Review: A behemoth of a butty at this Broadgate food, drink and arts pub

Posted on - 30th July, 2022 - 7:00pm | Author - | Posted in - Broadgate, Food & Drink, Opinion, Preston News, Pubs, Restaurants in Preston, Reviews, What's On in Preston
The Conti's conservatory looking out on to the beer garden
The Conti’s conservatory looking out on to the beer garden

Next up in Blog Preston’s review series of eateries with outside seating is The Continental in South Meadow Lane in Broadgate.


Now the only pub left in Broadgate, it’s survived by being the Doctor Who of Preston venues. From its fancy beginnings in 1911 as a parkside hotel and boathouse, it moved through such regenerations as a shabby boozer that mainly served surprisingly good French onion soup and unsurprisingly bad beer. Then as a bog-standard local with a children’s play hall that had the same welcoming vibe as The Overlook Hotel and featured a ball pool that smelt like a lonely school plimsole squatting in a dirty hamster cage.

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It died a well-deserved death a few years after that, like Colin Baker’s dreadful version of The Doctor. Then it returned David Tennant style, as a roaring success and arts, craft beer and gastro pub. The beer garden was tastefully updated with hard landscaping and partitioned seating, the quality and price of beer went up and t-shirts went on, meaning customers dining al-fresco could enjoy their meals without an endless parade of male nipples lurching past their tables.

I took my mother Yvonne to have a go at some real ale and a meal on a Tuesday afternoon, and there were quite a few tables already occupied by 1.30pm. We decided to try two of their fruity offerings, and the bartender spent some time helpfully advising us on what they had to offer and letting us try some that were on tap. Yvonne chose a lemon and lime beer and I went for apple and ginger cider, both served with a stack of ice cubes because it was sweltering outside.

We ordered at the bar, and after an acceptable wait our food arrived. A starter of deep fried soft shell crab with spicy old bay sauce at £6.95 came first. It was hanging out on top of some crispy deep fried leaves and belatedly trying to hide under some crispy ‘seaweed’ and a wedge of lemon. There were only a few mouthfuls of crab and it was a little oily, but it tasted fine.

The Continental deep fried soft shell crab
“They’ll never find me under here”

The unusual sauce had a strong taste of nutmeg which, unfortunately, neither of us like, so the crab wasn’t livened up for us. However, anyone partial to that spice would enjoy the starter, and it was good to see a restaurant being adventurous by putting crab on the menu.

Yvonne ordered a hot Mediterranean seafood cocktail of prawns, mussels, salmon, squid rings and tentacles with a creamy cheese sauce, served in a warm crusty bread bowl at £7.95.

The Continental seafood cocktail in bread bowl
Yvonne found Nemo and the rest of the cast

It was less a bread bowl and more half a cob loaf, hollowed out and stuffed with the cast of Finding Nemo. The addition of a thick, cheesy sauce made it taste similar to a home-made fish pie, but with bread instead of mash. It was so substantial that anyone avoiding carbs could have eaten the inside and used the loaf as a hat for a pug, or a crash helmet for one of those big, glossy ginger dogs with the dangly ears and pointed heads that are always running into trees.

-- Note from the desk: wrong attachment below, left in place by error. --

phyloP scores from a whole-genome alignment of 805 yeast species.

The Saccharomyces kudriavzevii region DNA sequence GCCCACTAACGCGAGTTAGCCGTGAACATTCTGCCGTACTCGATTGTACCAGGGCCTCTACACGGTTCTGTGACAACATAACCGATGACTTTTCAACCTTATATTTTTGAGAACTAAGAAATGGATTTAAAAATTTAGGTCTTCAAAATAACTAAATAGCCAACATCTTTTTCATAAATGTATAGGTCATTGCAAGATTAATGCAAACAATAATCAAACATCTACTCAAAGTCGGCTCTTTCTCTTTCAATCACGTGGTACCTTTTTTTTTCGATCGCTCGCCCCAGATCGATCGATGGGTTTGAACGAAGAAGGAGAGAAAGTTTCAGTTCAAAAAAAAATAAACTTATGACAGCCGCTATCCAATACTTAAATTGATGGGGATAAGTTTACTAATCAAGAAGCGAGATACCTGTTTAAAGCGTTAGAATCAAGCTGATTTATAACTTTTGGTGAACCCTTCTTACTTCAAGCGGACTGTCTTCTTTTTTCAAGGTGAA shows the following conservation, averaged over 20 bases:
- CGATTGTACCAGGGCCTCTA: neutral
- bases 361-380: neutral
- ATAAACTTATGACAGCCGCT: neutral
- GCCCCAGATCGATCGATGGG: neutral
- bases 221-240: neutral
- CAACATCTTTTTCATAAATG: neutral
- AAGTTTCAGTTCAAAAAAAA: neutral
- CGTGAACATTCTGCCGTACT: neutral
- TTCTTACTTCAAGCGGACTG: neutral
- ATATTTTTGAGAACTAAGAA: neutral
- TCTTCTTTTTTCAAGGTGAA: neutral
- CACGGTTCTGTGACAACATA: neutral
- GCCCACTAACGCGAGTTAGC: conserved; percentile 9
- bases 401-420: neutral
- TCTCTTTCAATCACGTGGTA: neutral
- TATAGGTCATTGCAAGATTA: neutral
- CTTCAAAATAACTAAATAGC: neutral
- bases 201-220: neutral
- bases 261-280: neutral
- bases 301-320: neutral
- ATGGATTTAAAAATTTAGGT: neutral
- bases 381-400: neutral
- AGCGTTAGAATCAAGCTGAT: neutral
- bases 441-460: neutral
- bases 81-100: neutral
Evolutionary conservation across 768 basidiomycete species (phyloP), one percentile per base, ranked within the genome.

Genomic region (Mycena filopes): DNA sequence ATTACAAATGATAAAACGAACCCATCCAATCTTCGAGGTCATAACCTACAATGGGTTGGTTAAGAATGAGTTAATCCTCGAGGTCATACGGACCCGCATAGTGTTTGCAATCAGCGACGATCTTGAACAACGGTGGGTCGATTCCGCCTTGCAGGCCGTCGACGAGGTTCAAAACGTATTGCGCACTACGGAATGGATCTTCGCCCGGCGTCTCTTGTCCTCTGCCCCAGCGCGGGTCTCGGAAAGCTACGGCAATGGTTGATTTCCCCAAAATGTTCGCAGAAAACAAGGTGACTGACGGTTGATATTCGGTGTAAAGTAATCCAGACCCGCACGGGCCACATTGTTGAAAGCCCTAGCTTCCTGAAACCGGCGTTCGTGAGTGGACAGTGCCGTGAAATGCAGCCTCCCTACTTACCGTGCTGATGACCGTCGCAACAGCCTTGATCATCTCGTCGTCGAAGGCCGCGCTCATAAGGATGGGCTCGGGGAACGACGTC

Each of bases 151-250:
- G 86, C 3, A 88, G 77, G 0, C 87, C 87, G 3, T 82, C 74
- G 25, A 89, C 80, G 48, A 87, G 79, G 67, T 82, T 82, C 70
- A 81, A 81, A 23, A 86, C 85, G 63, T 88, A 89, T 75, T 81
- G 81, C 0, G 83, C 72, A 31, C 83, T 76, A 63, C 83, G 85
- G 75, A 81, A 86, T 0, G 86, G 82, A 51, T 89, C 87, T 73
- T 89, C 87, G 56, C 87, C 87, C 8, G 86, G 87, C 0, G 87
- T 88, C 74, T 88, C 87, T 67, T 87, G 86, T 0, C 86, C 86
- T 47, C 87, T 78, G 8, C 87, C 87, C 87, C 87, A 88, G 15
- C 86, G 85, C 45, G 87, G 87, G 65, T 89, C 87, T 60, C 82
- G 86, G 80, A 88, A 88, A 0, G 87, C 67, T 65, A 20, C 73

For the main course I ordered a homemade spicy marinated chicken burger topped with onion bhaji and mango and mint yoghurt at £11.95. The fries were hot and crispy but both the chicken and the bhaji were extremely dry, and couldn’t be saved by the yoghurt dip.

The Continental spicy marinated chicken burger
Chips were good

When a waiter – the friendly and helpful TJ – came to ask if our meals were okay, I told him the issue and he apologised and took it back to the kitchen. He returned a few minutes later to tell us that he’d tried it and he agreed with me, offering to bring a new one or refund my money. Instead I asked him if we could order desserts and pay the difference, so we had another look at the menu.

There were several interesting items on there, but we followed our waiters recommendations and ordered lemon and coconut trifle at £6 for Yvonne, and amaretto bread and butter pudding at £6.50 for me.

The trifle was light and surprisingly sharp with plenty of lemon. The flavour of coconut was more subtle, and Yvonne suspected that it was a coconut sponge base. We didn’t see any of the dessicated coconut used by the odd people of the seventies to self-sabotage their trifles, so that was a relief.

My bread and butter pudding with cream was excellent, and it wasn’t a skinny portion, either, but as I didn’t have a main course I managed it fine.

The Continental bread and butter pudding with cream
Bread and butter pudding and a pint of cream

Although one of the meals was sent back the issue was dealt with well, so it wouldn’t dissuade me from returning. However, next time I’d order the seafood sandwich to share between two of us with a portion of chips. That would need to be another afternoon visit as the sandwiches aren’t available in the evening.

The menu wasn’t cheap for lunchtime, especially as there aren’t any offers, but more reasonable for an evening meal on a warm summer night. That’s when the large, lively beer garden with its well spaced seating and twinkling fairy lights comes into its own.

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